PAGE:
If your dog has a history of eating fatty food and is vomiting white foam, we always suggest having them seen by your vet. Pancreatitis is a serious medial condition that requires aggressive treatment, so it is never a good idea to sit on it.
They Have An Infectious Illness
Unfortunately, our pups are not immune to deadly diseases that can lead to the onset of vomiting. The most common gastrointestinal disease that causes GI upset in dogs is parvo, which is a deadly virus that attacks the GI tract.
Due to the damage that occurs to the GI system, these pups will develop severe gastrointestinal symptoms. The most common symptom of parvovirus in dogs include:
- Vomiting (What Does Parvo Vomit Look Like)
- Bloody diarrhea
- Abdominal pain
Due to the fact that many dogs with parvo will not want to eat, they will often vomit up white foam or bile. Parvo virus is most common in very young dogs under 1 year of age, but it can occur in unvaccinated pups up to 4 years of age.
If your dog is not fully vaccinated and develops severe GI upset, we always suggest having them seen by a vet immediately.
They Have An Intestinal Obstruction
Intestinal obstructions are another dangerous cause of white foam vomit in dogs. Obstructions occur when a dog eats anything that is not easily broken down by their digestive process, causing the item or material to form a blockage along the GI tract.
This makes it impossible for other stomach and intestinal contents to pass, and also puts immense pressure on the spot in which the foreign body is located. If the blockage is not resolved with immediate veterinary treatment, it is often fatal.
Due to the fact that dogs cannot pass items from their stomach and through the intestines as they normally would, this typically leads to vomiting. Many dogs cannot eat due to the nausea they are experiencing, which increases the prevalence of foam in their vomit due to their tummy being empty.
They Have An Underlying Chronic Disease
And last, some dogs will vomit white foam due to an underlying disease of some kind.
Many chronic conditions lead to anorexia and vomiting in dogs, which increases the prevalence of white foamy vomit.
Some of the many underlying health conditions seen in dogs include:
- Kidney disease
- Liver disease
- Cushing’s disease
- Heart disease
If your dog has any chronic symptoms that are concerning you, we always suggest reaching out to your vet for guidance. This is especially important in senior dogs, as they are more prone to chronic illness.
What Treatments Are There For A Dog Vomiting White Foam?
The treatment options for white foam vomit will vary based on the cause of their symptoms. For example, if your vet thinks it’s a simple case of acid reflux, they may instruct you on how to change their feeding routine and prescribe your dog antacid medications.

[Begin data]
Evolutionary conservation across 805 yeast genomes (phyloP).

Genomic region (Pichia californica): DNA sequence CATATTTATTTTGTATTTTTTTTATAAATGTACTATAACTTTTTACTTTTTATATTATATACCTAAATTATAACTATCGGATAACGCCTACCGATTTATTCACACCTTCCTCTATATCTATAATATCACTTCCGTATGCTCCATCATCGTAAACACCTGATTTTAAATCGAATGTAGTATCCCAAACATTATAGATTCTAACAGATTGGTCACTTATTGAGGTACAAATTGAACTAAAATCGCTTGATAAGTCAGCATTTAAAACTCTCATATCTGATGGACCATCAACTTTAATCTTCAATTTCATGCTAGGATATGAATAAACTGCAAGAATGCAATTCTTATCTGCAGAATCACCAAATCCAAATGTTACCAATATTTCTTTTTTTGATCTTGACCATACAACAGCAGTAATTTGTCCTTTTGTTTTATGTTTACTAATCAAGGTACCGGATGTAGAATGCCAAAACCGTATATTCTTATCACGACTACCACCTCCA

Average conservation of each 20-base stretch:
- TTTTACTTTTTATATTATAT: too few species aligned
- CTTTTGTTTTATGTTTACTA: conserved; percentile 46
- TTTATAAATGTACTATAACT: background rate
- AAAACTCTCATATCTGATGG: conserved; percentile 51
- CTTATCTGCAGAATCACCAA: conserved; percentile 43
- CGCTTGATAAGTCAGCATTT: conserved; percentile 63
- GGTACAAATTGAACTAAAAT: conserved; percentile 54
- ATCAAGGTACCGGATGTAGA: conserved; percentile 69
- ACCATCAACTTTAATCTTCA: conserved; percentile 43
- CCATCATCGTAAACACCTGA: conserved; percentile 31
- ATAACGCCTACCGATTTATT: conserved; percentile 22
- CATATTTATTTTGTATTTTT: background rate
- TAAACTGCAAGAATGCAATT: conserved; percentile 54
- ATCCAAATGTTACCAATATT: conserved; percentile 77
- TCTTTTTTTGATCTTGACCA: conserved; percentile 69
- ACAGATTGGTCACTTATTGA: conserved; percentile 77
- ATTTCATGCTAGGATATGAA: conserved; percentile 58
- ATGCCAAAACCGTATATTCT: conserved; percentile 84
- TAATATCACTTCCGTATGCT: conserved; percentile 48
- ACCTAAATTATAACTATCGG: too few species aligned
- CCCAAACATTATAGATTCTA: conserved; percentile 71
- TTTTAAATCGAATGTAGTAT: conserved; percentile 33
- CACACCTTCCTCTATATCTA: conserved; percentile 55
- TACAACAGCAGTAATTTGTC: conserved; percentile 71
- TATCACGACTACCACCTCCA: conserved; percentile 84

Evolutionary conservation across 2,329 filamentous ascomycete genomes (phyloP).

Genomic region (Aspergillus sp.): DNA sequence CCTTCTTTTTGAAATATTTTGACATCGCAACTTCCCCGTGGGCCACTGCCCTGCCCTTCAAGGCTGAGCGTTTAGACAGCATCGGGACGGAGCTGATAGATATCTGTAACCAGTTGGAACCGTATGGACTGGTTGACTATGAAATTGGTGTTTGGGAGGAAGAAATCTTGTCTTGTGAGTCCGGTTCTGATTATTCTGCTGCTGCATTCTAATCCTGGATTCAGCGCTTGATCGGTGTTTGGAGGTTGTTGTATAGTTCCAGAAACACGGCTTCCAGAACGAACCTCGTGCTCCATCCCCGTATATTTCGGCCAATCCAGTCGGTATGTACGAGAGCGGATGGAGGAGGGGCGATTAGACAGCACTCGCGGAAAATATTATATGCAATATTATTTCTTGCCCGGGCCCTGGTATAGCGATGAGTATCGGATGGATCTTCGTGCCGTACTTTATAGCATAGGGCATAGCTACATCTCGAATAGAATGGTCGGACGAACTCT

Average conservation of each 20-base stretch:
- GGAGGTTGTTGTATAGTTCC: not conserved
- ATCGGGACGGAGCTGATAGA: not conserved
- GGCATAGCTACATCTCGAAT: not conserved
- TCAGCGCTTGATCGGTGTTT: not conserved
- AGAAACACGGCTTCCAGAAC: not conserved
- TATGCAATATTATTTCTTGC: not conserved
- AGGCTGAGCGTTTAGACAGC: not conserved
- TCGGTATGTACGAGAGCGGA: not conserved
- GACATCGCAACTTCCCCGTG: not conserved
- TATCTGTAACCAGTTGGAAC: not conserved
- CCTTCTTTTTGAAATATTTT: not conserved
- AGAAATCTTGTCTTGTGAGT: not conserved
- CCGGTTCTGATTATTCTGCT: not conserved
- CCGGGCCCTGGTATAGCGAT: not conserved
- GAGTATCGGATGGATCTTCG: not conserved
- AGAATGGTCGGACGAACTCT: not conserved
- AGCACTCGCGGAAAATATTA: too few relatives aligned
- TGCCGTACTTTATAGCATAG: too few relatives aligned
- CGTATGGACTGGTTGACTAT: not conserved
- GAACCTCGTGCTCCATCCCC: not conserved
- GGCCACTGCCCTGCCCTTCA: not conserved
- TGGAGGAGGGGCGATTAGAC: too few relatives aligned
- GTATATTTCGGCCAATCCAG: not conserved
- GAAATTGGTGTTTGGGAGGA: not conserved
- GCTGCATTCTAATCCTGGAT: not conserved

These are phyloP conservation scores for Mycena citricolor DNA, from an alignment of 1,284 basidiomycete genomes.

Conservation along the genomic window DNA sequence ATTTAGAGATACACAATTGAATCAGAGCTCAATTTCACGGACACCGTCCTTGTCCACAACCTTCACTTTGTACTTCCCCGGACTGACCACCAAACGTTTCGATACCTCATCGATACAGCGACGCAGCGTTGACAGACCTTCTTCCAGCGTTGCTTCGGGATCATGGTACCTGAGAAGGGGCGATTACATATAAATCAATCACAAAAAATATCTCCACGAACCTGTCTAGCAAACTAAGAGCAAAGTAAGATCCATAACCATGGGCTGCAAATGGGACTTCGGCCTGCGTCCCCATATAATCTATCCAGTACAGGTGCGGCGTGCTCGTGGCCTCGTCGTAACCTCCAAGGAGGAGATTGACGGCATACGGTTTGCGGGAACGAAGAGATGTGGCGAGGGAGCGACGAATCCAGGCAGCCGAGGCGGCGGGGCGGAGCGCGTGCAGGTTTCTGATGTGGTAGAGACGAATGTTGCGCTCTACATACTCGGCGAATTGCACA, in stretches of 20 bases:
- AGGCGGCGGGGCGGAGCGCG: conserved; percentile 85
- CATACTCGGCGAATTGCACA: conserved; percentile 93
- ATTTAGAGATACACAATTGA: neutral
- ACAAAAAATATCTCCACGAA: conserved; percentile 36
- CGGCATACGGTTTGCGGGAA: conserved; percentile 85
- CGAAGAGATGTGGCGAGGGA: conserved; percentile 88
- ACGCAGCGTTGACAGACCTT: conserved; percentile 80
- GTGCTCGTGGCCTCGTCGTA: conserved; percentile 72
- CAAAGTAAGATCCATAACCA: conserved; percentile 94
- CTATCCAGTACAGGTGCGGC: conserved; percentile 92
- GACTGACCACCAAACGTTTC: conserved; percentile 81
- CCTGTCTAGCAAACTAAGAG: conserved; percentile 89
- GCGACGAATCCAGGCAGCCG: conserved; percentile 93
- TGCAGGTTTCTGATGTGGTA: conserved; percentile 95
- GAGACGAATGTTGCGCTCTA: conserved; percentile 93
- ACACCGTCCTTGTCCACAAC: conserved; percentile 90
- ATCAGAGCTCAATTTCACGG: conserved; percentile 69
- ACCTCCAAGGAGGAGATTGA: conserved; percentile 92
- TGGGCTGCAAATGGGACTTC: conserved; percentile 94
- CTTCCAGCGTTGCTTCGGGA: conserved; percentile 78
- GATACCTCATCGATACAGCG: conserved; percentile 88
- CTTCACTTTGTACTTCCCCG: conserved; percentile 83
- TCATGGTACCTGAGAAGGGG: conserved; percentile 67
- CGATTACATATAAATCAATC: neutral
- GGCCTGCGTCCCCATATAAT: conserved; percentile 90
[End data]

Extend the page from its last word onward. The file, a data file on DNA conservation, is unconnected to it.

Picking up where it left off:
However, if your dog is battling something serious such as pancreatitis, their treatment may involve time in the hospital on intravenous fluids and injectable medications.
Due to how many factors can be behind your dog’s vomiting, we always suggest having your dog seen if they vomit more than once in a 24-hour period. This is especially true if they are having other concerning symptoms.
Once your vet gets to the bottom of your pup’s foamy vomit, they can determine the best treatment option.
Frequently Asked Questions On White Foam Vomit
When should I take my dog to the vet for vomiting white foam?
We always suggest having your dog seen if they vomit more than once over a 24-hour period. Vomiting is a common symptoms of many conditions, so frequent vomiting should always warrant a vet visit.
If my dog vomits once, but is otherwise fine, can I watch them at home?
If your dog only vomits once and seems fine after, then it is likely okay to just monitor them at home. Dogs can get simple upset stomachs like we can, so as long as they do not vomit again, they may be just fine.
My dog is trying to vomit but cannot produce anything. What could this mean?
Trying to vomit but being unable to produce anything can be a sign of bloat in dogs. This refers to when the stomach flips on itself inside the dog’s chest, which makes it impossible for anything to flow in or out of the stomach.
This condition also cuts off blood flow to the rest of the dog’s intestines, which is why it is a life threatening emergency. It is most common in deep chested dogs, but it can occur in any dog.
If your dog is experiencing an inability to vomit, distended abdomen, weakness, pale gums, weak pulse, and difficulty breathing, we suggest seeing a vet as soon as possible. Bloat progresses quickly in dogs so they require immediate medical intervention.